There are multiple options when choosing suitable flooring for a chicken run. If the run is on a lawn and portable, it can be moved around the garden once an area has become worn, allowing the grass to recover. A run that remains in one position, or where there is no lawn, may become a bit of a quagmire after some rain, making it difficult to clean and giving the poor chickens very muddy feet and legs. We’ve taken a look at few of the options that are widely used:
- Wood Chippings
- Pea Gravel
- Wood Shavings
Coarse sand is relatively inexpensive and droppings are easy to clean from it, most simply by using a cat litter scoop. Some of the sand can wash away, or get into the soil below, unless contained, but as the sand disperses it can be topped up. Many chicken keepers swear by sand as an easy option and rake the droppings into the sand rather than ‘poop scoop’ so that they break down over time, then they remove the top layer every six months and top it up; however, some keepers complain that in uncovered runs sand works into the mud too easily if a thin layer is used and is easily dragged around on wet shoes or wellies, so the use of sand is a little divided.
Wood chippings are becoming increasingly popular due the clean, light appearance, free drainage, being almost dust-free and most importantly, chickens love to scratch around in them!
Wood chippings, or play chips as they are sometimes known, are easily cleaned and not quickly trampled into the mud; one of the key reasons they are used in animal enclosures and hen runs is that they are excellent at preventing muddy feet.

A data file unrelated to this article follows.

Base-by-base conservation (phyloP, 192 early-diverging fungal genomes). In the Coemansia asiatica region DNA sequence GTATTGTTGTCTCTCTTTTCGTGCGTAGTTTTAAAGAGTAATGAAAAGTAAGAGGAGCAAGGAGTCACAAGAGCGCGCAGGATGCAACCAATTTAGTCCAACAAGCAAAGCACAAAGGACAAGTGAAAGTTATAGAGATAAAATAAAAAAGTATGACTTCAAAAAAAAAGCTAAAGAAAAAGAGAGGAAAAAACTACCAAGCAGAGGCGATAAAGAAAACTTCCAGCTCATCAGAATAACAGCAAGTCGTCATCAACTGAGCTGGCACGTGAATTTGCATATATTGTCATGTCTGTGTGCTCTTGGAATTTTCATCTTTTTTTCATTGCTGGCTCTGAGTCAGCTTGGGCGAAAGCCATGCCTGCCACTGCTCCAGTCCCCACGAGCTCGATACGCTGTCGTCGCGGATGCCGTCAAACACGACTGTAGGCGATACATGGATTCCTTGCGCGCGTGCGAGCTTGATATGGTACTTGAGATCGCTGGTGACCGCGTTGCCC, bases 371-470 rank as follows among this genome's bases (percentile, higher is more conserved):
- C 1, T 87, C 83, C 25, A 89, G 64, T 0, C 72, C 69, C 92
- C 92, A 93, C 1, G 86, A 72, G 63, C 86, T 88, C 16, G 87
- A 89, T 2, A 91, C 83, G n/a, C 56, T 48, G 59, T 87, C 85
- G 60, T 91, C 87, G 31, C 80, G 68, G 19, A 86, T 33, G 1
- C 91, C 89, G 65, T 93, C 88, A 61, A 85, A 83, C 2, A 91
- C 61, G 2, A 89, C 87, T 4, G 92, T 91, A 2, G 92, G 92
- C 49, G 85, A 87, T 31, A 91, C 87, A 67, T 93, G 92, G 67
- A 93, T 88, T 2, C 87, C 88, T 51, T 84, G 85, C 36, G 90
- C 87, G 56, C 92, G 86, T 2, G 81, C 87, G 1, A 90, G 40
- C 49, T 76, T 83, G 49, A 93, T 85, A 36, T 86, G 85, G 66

Wood chippings are natural and will eventually break down over a long period of time so just need a top up once or twice a year depending upon the depth they’ve been laid. If the chicken run is relocated the chippings can simply be dug into the soil (if the chippings are not being moved too) as they will break down over time and provide nutrients to the soil.
Wood chips are the white wood of the tree and shouldn’t be confused with bark chips; bark chips/mulch should not be used in runs or enclosures as it can go mouldy and produce spores which can lead to respiratory illness in chickens. It is advisable to rake or turn wood chips from time to time, especially in damp areas, to avoid the potential for mould development.
A rounded gravel such as pea gravel can be used, but we wouldn’t recommend using weed membrane underneath. Droppings will be washed through to the bottom by the rain or trampled in which can become quite smelly; it is far better to allow water free drainage through to the soil below. Some chicken-keepers have commented that their chickens don’t like walking on pea gravel, but it is a longer lasting option to wood products – especially if there are no plans to reposition the run.
Wood Shavings or Straw
Wood shavings and straw are both great beddings for chicken coops, but when used as a flooring in an uncovered run, wood shavings and straw can become soggy and work into the ground fairly quickly making the run difficult to clean; that’s if they don’t blow away first!
Finding the best flooring can be a little bit of ‘trial and error’ as it’s not only about what we humans would prefer to use but also about the chickens’ wellbeing and comfort. The most important things to remember when trying to avoid a muddy run, are to ensure it isn’t located at the bottom of a slope, try to make the area as level as possible and whether using wood chips, sand, gravel or another option, be sure that the flooring is free draining.
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